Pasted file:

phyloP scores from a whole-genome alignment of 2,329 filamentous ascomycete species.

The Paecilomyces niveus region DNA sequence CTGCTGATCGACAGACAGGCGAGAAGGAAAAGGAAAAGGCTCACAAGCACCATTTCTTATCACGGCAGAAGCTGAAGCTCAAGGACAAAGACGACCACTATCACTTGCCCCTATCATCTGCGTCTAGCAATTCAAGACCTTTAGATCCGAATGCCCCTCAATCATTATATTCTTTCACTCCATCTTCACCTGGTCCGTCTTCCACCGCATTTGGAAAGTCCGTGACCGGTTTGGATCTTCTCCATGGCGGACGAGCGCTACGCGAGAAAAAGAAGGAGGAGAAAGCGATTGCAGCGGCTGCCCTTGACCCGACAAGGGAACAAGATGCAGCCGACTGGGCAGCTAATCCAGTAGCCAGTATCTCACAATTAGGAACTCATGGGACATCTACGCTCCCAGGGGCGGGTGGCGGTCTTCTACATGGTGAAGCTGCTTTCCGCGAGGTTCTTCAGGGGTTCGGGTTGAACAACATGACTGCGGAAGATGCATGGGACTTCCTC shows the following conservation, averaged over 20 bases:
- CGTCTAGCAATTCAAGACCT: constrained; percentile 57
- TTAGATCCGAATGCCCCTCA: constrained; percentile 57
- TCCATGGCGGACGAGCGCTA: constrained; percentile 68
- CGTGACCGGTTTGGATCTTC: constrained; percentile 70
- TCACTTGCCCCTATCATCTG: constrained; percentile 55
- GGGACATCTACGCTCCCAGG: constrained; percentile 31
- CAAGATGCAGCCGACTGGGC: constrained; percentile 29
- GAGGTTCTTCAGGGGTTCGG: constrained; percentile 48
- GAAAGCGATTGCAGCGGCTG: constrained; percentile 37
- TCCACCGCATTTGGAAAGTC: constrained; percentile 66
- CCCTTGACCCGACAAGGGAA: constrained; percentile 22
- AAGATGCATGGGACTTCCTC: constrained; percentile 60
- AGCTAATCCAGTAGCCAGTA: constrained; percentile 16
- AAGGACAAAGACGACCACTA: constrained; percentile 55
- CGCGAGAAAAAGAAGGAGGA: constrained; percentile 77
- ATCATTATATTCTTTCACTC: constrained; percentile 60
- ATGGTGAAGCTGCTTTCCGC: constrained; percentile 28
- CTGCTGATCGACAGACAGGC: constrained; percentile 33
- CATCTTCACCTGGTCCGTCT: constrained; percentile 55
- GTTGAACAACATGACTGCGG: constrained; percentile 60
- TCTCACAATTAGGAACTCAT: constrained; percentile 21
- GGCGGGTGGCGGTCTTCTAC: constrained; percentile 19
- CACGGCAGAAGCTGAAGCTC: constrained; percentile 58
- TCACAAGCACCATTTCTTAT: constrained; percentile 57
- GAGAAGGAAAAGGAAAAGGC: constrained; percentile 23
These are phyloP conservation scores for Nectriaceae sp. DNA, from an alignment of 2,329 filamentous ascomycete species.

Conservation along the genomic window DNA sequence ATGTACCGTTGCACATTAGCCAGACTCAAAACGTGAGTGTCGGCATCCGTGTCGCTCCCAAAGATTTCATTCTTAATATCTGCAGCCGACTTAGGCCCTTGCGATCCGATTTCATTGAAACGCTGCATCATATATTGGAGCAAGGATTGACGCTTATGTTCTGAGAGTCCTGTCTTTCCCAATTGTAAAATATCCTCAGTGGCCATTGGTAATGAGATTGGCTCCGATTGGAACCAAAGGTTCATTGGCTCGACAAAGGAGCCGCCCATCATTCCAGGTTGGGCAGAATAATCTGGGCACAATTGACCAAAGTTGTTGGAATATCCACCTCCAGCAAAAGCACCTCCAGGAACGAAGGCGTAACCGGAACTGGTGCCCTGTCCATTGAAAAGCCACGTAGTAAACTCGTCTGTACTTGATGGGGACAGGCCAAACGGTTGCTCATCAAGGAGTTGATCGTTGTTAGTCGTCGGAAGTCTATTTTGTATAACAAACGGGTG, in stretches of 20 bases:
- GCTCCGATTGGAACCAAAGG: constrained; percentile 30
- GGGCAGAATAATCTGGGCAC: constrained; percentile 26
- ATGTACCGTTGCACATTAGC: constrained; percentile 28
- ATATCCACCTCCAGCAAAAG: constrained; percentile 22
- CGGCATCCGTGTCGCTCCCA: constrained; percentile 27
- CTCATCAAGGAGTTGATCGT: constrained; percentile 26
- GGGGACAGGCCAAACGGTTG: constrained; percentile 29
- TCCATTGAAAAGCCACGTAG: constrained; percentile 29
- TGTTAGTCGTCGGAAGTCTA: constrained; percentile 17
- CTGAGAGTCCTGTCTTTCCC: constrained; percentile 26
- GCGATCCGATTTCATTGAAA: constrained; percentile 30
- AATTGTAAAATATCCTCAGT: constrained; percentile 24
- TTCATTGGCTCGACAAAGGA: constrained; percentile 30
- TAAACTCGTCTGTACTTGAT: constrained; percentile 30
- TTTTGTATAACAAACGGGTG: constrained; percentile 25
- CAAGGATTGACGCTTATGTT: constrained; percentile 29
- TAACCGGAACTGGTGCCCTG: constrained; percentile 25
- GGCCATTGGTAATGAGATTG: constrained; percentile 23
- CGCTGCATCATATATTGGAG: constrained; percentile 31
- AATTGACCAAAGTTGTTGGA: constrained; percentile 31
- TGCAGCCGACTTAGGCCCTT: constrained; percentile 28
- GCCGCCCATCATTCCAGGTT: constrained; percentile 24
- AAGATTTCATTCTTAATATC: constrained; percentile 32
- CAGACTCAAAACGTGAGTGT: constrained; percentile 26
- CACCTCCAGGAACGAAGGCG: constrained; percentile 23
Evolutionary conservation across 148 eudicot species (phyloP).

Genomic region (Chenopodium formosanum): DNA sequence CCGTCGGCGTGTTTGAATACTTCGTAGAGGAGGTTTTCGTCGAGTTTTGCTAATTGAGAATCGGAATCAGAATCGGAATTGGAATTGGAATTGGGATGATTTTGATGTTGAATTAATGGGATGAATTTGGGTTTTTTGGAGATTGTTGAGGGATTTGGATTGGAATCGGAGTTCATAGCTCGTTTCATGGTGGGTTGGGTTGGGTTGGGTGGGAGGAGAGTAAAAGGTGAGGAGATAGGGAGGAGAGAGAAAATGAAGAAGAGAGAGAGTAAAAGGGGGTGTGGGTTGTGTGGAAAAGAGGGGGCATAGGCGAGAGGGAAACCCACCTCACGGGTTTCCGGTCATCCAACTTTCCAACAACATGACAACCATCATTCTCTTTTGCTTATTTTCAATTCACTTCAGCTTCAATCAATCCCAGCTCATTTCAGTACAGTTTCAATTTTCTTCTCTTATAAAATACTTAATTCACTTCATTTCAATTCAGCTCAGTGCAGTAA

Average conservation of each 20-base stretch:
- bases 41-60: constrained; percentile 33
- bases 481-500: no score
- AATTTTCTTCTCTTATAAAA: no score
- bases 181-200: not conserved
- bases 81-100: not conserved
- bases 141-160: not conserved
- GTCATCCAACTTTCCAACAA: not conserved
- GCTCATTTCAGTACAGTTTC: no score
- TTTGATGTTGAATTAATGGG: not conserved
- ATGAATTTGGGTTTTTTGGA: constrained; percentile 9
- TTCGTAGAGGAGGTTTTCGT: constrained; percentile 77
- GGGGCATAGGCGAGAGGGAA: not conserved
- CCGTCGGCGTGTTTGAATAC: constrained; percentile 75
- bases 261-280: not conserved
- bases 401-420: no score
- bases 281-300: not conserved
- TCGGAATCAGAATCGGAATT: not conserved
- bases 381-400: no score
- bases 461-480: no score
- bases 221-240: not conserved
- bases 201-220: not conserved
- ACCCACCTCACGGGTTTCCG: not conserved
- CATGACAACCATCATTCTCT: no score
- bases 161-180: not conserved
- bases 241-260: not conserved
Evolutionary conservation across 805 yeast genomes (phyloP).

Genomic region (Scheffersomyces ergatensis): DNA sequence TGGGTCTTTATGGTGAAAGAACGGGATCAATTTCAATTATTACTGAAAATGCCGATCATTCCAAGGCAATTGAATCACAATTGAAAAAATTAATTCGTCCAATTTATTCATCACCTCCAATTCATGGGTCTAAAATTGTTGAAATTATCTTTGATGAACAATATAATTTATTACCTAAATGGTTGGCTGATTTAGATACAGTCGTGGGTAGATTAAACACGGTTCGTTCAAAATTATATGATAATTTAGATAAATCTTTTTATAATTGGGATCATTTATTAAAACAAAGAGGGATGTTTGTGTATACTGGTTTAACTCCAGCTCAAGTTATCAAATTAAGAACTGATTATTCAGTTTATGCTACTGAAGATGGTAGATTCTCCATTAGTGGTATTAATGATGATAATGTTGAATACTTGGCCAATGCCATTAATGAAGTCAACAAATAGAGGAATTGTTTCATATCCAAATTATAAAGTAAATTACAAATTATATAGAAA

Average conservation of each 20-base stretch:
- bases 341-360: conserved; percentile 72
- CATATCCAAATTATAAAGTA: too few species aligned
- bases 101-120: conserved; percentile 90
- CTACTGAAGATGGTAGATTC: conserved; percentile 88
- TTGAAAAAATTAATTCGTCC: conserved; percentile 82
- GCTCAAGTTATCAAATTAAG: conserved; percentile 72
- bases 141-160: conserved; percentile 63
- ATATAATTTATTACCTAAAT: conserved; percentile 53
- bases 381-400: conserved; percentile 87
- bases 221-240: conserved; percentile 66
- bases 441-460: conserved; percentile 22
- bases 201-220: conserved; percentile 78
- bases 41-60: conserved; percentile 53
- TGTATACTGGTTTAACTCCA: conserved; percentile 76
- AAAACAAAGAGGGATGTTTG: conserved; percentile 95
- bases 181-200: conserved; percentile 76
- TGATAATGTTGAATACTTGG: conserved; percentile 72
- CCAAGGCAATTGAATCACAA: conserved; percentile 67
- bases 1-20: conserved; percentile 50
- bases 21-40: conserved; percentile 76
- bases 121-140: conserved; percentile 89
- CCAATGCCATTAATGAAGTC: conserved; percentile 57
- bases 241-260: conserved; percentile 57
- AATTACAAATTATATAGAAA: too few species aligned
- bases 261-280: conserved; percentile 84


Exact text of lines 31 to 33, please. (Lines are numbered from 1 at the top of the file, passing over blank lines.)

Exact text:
- GGGCAGAATAATCTGGGCAC: constrained; percentile 26
- ATGTACCGTTGCACATTAGC: constrained; percentile 28
- ATATCCACCTCCAGCAAAAG: constrained; percentile 22